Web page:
Commentary on viniyoga Vignette 2 – Combining techniques in Prāṇāyāma

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For those who read the viniyoga Vignette post 2 on combining techniques in Prāṇāyāma from two days ago, I would add some observations around rationales on the choice and order of the techniques involved.

Step 1.
Śītalī Inhale with Ujjāyī Exhale
1.½.1.0 for 8 breaths
Step 2.
Anuloma Ujjāyī
1.½.1½.0 for 8 breaths
Step 3.
Pratiloma Ujjāyī
1½.0.1½.0 for 8 breaths
Step 4.
Ujjāyī
½.0.½.0 for 8 breaths

For example, starting with Śītalī could be useful for several reasons such as mid-afternoon being a time when there can be an energetic slump and the use of a open mouth inhale with the head raising to encourage volume, coupled with the Antar Kumbhaka, can offer a tonic for the system.

Step 1.
Śītalī Inhale with Ujjāyī Exhale
1.½.1.0 for 8 breaths

Śītalī is also said to be calming in terms of placating hunger urges. Here one can hypothesise around the potential benefit of this effect, given that this time of the day can be a time when the body is looking for quick compensations for energy gaps commonly arising during this period of the day. Thus placating a desire for such as sugars and offering an alternative for enhancing the energy levels via the breath.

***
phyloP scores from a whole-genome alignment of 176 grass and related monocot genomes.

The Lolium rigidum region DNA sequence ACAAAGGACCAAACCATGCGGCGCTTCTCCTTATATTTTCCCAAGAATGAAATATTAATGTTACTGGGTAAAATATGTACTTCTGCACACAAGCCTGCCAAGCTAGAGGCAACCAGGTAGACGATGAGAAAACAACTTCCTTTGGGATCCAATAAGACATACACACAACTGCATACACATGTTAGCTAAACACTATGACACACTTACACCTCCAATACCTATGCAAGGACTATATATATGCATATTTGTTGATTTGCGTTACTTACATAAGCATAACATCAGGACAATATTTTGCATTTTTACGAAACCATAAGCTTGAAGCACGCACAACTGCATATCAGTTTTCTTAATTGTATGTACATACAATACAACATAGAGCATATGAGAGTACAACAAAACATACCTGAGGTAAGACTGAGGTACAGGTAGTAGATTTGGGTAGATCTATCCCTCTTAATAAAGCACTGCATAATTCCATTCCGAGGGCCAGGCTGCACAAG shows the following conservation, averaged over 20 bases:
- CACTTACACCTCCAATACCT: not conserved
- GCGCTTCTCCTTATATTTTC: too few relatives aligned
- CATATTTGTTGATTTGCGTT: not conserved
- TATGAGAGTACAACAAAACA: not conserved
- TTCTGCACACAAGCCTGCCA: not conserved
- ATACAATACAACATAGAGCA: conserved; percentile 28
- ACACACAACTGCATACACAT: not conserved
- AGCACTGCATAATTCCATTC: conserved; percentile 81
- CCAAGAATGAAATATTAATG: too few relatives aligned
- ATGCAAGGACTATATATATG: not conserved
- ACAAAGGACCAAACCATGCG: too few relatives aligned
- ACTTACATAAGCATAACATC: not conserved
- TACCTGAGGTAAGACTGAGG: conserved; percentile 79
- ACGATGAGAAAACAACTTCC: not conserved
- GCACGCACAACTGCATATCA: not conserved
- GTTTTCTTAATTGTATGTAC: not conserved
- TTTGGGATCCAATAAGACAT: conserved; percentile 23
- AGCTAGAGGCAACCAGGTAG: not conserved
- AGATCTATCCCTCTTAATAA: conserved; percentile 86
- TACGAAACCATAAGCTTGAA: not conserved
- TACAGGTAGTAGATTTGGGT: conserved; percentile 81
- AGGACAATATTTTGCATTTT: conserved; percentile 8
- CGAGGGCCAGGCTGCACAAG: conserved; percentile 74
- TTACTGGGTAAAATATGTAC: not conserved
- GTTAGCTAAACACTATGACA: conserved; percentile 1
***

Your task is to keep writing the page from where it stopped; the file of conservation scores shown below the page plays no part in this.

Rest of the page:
Śītalī:
While raising head,
Inhale through the tongue with the end extending out of the mouth.
After curling the tongue back with the mouth closed,
Lower the head on the Antar Kumbhaka.
Then throat (or nostril) Exhale.

It is interesting to note that for some, or for those new to this technique, an onset of yawning may accompany its practice, especially when practicing at this time of the day. Reasons for yawning are not clear, though suggestions include the bodies response to raised carbon dioxide levels or the bodies need to cool brain temperature.

I would also suggest that the technique impacts on the belly, more so than with other techniques, and this increased movement can stimulate a yawning response. On the question of the belly, this enhanced movement also appears to be useful in helping the area to relax or release tension, as well as being a useful post-digestive in reducing feelings of fullness.

From Śītalī we then progress onto Anuloma Ujjāyī, whereby we move from open mouthed inhale to both nostrils inhale using Ujjāyī. Added to this is alternate nostril exhale as a means to check the state of the airways. I was taught that in Prāṇāyāma it is a priority to start with checking the airflow in the exhale in each nostril before moving onto the same on the inhale, hence Anuloma Ujjāyī.